MONTREAL — Canadians will ring in the new year with a number of tax changes that will affect the bottom line of federal and provincial governments. Here’s a look at some of them:
The federal government is ending four child tax credits this year: arts, fitness, education and textbooks in 2017. Parents of children under the age of 16 can pre-pay 2017 arts and fitness programs to claim them on 2016 tax returns as long as total spending for 2016 does not exceed $250 and $500 limits, respectively.
It is also cancelling income splitting for families, a tax reduction measure that allowed someone to transfer up to $50,000 of income to a spouse with lower income if they had a child under 18 years of age. The tax credit for income splitting was capped at $2,000.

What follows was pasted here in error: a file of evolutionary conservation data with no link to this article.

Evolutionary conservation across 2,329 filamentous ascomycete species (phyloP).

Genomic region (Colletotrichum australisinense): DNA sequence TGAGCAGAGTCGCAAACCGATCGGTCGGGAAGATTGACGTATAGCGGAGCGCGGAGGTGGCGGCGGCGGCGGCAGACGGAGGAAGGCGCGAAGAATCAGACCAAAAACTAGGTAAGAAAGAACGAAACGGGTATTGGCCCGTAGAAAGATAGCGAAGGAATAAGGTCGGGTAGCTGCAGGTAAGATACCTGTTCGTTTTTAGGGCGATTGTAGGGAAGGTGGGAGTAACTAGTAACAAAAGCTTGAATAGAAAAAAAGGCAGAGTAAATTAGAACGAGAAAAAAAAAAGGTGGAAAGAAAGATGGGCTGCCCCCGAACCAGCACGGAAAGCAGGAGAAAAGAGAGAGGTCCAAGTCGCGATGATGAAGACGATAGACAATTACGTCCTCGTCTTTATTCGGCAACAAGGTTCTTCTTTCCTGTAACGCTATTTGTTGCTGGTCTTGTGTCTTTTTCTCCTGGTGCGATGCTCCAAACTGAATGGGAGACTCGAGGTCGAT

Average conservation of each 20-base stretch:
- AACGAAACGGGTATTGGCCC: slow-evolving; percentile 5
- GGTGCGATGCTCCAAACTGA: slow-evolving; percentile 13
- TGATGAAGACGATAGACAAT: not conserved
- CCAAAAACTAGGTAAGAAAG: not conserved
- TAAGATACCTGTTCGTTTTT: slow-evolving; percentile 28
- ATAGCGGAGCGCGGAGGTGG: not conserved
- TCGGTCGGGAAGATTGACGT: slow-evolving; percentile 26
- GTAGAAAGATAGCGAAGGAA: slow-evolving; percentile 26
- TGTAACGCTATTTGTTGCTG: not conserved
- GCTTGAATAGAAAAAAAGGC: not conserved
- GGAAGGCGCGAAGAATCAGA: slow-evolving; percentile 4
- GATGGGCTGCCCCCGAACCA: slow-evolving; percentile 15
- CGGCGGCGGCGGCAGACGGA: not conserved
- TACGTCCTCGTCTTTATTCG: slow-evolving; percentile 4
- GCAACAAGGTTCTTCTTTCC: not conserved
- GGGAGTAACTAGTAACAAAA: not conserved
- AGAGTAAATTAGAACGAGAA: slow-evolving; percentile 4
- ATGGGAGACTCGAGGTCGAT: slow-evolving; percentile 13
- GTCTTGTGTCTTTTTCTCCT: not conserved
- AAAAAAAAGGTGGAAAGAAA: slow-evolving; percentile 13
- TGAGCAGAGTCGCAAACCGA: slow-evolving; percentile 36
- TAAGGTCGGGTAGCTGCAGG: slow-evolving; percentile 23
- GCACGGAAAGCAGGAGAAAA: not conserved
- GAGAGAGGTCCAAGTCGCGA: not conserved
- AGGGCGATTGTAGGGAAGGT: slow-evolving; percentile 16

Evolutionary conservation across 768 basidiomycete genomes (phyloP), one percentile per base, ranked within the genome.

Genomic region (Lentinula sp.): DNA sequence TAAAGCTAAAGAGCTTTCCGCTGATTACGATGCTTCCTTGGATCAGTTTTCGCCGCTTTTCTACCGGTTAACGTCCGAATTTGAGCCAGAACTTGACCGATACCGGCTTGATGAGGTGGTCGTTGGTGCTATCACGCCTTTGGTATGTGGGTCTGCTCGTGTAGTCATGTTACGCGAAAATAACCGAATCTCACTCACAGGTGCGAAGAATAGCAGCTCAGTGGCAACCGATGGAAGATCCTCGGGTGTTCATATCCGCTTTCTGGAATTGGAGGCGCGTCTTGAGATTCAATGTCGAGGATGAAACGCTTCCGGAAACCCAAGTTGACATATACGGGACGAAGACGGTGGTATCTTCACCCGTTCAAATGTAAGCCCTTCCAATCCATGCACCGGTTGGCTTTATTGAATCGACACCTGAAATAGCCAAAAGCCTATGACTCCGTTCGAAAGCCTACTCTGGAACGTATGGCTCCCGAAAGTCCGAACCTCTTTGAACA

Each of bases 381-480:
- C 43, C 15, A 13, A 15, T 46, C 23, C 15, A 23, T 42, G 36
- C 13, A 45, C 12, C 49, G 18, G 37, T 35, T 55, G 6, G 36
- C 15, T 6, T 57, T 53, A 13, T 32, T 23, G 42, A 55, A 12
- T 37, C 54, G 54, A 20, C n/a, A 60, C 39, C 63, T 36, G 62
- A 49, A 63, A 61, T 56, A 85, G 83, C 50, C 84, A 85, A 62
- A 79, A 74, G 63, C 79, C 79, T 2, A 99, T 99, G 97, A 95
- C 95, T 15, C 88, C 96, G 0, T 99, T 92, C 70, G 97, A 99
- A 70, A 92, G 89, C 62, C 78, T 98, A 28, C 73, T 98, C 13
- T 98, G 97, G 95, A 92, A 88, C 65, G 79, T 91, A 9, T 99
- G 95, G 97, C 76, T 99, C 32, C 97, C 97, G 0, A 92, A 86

Offsetting those changes are the Canada Child Benefit and changes to Employment Insurance benefits introduced in 2016.
“High income earners in most provinces will pay more but for the majority of Canadians, these two changes will mean more money in their pockets,” Canadian Taxpayers Federation federal director Aaron Wudrick said Wednesday in a news release.Share